7. Annette Bernhardt, Ruth Milkman, Nik Theodore, et al., Broken Laws, Unprotected Workers(2009),
8. Eastern Research Group, Inc., The Social and Economic Effects of Wage Violations: Estimates for California and New York, prepared for the U.S. Department of Labor (December 2014), The data used for the cited finding in this report was not able to distinguish whether the immigrants were authorized or unauthorized; only if they were a citizen or non-citizen. According to the Pew Research Center, 45 percent of all non-citizens in the United States are unauthorized, see Jeffrey S. Passel, “Measuring illegal immigration: How Pew Research Center counts unauthorized immigrants in the U.S.,” Pew Research Center (September 20, 2016),
9. National Resource Council, “The Future Fiscal Impacts of Current Immigrants,” Chapter 7 in James P. Smith and Barry Edmonston [editors], The New Americans, National Academy Press, Washington, D.C. (1997),
10. Jordan Rau, “Immigrants Contribute More to Medicare Than They Take Out, Study Finds,” Kaiser Health News (May 29, 2013),
11. Eduardo Porter, “Illegal Immigrants Are Bolstering Social Security With Billions,” New York Times (April 5, 2005),
12. Id.
13. Tax Policy Center, “T11-0176 – Baseline Distribution of Tax Units with No Income Tax Liability by Cash Income Percentile; Current Law, 2011” (July 13, 2011),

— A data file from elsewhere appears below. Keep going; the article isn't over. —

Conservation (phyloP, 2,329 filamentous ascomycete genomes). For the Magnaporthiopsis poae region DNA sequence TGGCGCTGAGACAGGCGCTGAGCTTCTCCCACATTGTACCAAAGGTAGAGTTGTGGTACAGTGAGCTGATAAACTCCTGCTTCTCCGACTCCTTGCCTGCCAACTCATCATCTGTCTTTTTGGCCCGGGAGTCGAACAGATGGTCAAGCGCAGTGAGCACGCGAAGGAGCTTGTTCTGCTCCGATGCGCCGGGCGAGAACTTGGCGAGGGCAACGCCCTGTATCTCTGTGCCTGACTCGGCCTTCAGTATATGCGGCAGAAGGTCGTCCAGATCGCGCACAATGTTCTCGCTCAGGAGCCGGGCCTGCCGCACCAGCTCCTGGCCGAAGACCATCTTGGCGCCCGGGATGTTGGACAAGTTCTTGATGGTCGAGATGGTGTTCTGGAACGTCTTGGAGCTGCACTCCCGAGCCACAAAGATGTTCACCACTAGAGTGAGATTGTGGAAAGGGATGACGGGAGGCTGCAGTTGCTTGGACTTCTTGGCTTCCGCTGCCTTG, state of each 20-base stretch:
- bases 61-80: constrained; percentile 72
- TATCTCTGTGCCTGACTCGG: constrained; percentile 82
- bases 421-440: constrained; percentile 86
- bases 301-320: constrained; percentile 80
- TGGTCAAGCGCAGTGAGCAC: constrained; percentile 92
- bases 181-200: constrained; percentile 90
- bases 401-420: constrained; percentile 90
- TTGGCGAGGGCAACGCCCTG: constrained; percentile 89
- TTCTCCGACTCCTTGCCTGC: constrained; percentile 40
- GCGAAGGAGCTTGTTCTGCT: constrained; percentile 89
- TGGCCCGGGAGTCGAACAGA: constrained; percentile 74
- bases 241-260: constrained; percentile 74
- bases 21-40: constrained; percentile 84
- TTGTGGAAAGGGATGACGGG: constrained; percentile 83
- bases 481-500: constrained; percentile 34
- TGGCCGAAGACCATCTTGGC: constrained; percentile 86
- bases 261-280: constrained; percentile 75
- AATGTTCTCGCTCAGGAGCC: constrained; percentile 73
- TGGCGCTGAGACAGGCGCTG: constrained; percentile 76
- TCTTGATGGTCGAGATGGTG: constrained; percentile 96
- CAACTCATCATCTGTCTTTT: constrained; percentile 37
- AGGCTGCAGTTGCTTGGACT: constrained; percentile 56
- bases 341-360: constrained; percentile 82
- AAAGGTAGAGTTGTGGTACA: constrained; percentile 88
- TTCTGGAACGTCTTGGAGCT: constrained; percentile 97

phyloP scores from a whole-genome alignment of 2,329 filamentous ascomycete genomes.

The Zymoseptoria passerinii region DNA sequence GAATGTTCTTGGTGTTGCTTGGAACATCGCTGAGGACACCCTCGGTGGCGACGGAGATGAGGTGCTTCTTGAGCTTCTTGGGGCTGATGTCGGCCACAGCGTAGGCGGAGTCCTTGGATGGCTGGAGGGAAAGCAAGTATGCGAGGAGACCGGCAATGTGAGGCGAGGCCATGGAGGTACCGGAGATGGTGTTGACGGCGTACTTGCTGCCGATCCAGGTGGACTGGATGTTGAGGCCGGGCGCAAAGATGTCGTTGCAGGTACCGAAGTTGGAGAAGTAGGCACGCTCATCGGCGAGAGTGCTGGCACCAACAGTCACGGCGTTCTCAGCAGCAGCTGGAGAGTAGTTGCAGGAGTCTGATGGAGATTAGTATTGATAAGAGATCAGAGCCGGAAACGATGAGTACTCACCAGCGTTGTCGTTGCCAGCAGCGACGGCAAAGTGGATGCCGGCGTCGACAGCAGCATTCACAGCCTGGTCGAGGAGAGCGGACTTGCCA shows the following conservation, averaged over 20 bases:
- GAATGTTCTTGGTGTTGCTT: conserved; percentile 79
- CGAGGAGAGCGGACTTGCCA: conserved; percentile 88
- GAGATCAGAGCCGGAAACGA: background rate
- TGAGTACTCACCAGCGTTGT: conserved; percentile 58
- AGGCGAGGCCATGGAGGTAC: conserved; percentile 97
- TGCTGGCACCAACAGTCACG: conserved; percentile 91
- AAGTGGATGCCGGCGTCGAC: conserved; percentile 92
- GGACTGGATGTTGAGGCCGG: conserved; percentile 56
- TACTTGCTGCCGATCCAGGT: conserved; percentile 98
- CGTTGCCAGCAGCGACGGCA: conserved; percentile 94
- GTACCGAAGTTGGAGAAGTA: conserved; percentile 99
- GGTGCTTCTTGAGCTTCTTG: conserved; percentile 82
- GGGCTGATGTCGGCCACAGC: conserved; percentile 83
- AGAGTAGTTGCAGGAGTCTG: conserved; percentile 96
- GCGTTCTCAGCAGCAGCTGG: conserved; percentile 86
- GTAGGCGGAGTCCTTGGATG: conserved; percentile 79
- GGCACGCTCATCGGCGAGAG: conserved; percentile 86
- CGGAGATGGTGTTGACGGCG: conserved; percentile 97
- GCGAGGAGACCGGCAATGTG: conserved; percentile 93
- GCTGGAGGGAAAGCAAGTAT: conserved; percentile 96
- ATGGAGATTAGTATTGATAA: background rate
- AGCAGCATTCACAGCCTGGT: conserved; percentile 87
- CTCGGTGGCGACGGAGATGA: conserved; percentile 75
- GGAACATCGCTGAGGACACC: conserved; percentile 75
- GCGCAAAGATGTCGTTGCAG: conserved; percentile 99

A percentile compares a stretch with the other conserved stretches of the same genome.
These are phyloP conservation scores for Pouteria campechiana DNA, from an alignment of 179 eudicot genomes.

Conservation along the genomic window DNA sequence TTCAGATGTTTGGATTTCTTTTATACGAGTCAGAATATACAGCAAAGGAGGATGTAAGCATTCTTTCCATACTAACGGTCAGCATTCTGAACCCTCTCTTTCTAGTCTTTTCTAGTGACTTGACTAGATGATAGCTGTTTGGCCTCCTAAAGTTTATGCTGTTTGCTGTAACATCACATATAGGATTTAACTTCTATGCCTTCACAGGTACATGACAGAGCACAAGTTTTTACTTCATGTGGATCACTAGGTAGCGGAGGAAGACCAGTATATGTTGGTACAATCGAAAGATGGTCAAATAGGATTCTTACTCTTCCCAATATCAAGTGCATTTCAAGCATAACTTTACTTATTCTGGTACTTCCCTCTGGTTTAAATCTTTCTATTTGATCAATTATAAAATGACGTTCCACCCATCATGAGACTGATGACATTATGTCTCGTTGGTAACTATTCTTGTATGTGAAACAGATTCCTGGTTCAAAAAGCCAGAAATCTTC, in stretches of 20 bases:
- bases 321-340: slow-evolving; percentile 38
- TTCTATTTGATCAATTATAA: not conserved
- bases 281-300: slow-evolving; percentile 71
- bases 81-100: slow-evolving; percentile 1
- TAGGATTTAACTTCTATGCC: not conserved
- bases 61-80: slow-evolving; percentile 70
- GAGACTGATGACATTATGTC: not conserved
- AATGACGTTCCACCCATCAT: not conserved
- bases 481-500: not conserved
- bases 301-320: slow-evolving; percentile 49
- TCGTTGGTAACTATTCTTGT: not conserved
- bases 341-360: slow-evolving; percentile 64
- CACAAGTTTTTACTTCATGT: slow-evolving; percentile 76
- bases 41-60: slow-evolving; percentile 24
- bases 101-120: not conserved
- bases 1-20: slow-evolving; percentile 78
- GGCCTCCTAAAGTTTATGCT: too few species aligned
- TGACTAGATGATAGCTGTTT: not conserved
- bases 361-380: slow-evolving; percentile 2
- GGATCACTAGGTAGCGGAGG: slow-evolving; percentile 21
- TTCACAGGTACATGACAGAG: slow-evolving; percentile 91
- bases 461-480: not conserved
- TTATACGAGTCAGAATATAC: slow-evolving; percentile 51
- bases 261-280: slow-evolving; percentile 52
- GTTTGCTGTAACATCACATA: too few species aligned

14. Nina Bernstein, “Tax Returns Rise for Immigrants in U.S. Illegally,” New York Times (April 16, 2007),
15. Kevin Short, “America Has More Low-Paying Jobs Than Any Other Developed Country,” Huffington Post (September 23, 2014),; see also, OECD, Wage levels (indicator). doi: 10.1787/0a1c27bc-en (Accessed on 21 September 2016),
16. Lawrence Mishel, Unions, inequality, and faltering middle-class wages, Economic Policy Institute (August 29, 2012),
17. Jake Rosenfeld, Patrick Denice, and Jennifer Laird, Union decline lowers wages of nonunion workers: The overlooked reason why wages are stuck and inequality is growing, Economic Policy Institute (August 30, 2016),
18. Id.
19. Ross Eisenbrey, “Wage Theft is a Bigger Problem Than Other Theft—But Not Enough is Done to Protect Workers,” Economic Policy Institute (April 2, 2014),
20. Brady Meixell and Ross Eisenbrey, An Epidemic of Wage Theft Is Costing Workers Hundreds of Millions of Dollars a Year, Economic Policy Institute (September 11, 2014),